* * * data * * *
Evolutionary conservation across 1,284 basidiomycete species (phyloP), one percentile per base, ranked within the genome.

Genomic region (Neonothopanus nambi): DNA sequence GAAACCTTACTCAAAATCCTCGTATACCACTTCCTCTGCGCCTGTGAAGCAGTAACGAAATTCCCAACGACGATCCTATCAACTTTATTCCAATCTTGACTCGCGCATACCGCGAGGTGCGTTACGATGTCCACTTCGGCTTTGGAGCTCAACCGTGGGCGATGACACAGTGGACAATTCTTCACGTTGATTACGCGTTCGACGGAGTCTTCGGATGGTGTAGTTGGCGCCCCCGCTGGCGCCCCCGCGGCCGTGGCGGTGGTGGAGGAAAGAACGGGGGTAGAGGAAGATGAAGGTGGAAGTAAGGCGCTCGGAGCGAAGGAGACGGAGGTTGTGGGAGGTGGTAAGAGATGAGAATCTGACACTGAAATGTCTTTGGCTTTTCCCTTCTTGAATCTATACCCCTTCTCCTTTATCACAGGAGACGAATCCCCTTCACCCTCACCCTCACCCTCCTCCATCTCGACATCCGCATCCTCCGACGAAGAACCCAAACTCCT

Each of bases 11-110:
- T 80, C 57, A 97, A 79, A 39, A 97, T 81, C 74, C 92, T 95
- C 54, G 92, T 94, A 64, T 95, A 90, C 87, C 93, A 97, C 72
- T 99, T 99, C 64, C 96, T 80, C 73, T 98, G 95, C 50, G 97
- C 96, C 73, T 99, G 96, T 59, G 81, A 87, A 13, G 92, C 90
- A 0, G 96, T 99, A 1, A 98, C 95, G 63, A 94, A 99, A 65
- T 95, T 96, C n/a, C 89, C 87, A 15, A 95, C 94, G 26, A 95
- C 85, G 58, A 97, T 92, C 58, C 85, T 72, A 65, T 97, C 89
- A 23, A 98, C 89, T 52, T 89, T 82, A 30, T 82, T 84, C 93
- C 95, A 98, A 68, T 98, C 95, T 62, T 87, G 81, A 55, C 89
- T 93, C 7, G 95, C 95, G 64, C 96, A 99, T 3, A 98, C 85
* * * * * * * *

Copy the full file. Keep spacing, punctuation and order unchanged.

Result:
Evolutionary conservation across 1,284 basidiomycete species (phyloP), one percentile per base, ranked within the genome.

Genomic region (Neonothopanus nambi): DNA sequence GAAACCTTACTCAAAATCCTCGTATACCACTTCCTCTGCGCCTGTGAAGCAGTAACGAAATTCCCAACGACGATCCTATCAACTTTATTCCAATCTTGACTCGCGCATACCGCGAGGTGCGTTACGATGTCCACTTCGGCTTTGGAGCTCAACCGTGGGCGATGACACAGTGGACAATTCTTCACGTTGATTACGCGTTCGACGGAGTCTTCGGATGGTGTAGTTGGCGCCCCCGCTGGCGCCCCCGCGGCCGTGGCGGTGGTGGAGGAAAGAACGGGGGTAGAGGAAGATGAAGGTGGAAGTAAGGCGCTCGGAGCGAAGGAGACGGAGGTTGTGGGAGGTGGTAAGAGATGAGAATCTGACACTGAAATGTCTTTGGCTTTTCCCTTCTTGAATCTATACCCCTTCTCCTTTATCACAGGAGACGAATCCCCTTCACCCTCACCCTCACCCTCCTCCATCTCGACATCCGCATCCTCCGACGAAGAACCCAAACTCCT

Each of bases 11-110:
- T 80, C 57, A 97, A 79, A 39, A 97, T 81, C 74, C 92, T 95
- C 54, G 92, T 94, A 64, T 95, A 90, C 87, C 93, A 97, C 72
- T 99, T 99, C 64, C 96, T 80, C 73, T 98, G 95, C 50, G 97
- C 96, C 73, T 99, G 96, T 59, G 81, A 87, A 13, G 92, C 90
- A 0, G 96, T 99, A 1, A 98, C 95, G 63, A 94, A 99, A 65
- T 95, T 96, C n/a, C 89, C 87, A 15, A 95, C 94, G 26, A 95
- C 85, G 58, A 97, T 92, C 58, C 85, T 72, A 65, T 97, C 89
- A 23, A 98, C 89, T 52, T 89, T 82, A 30, T 82, T 84, C 93
- C 95, A 98, A 68, T 98, C 95, T 62, T 87, G 81, A 55, C 89
- T 93, C 7, G 95, C 95, G 64, C 96, A 99, T 3, A 98, C 85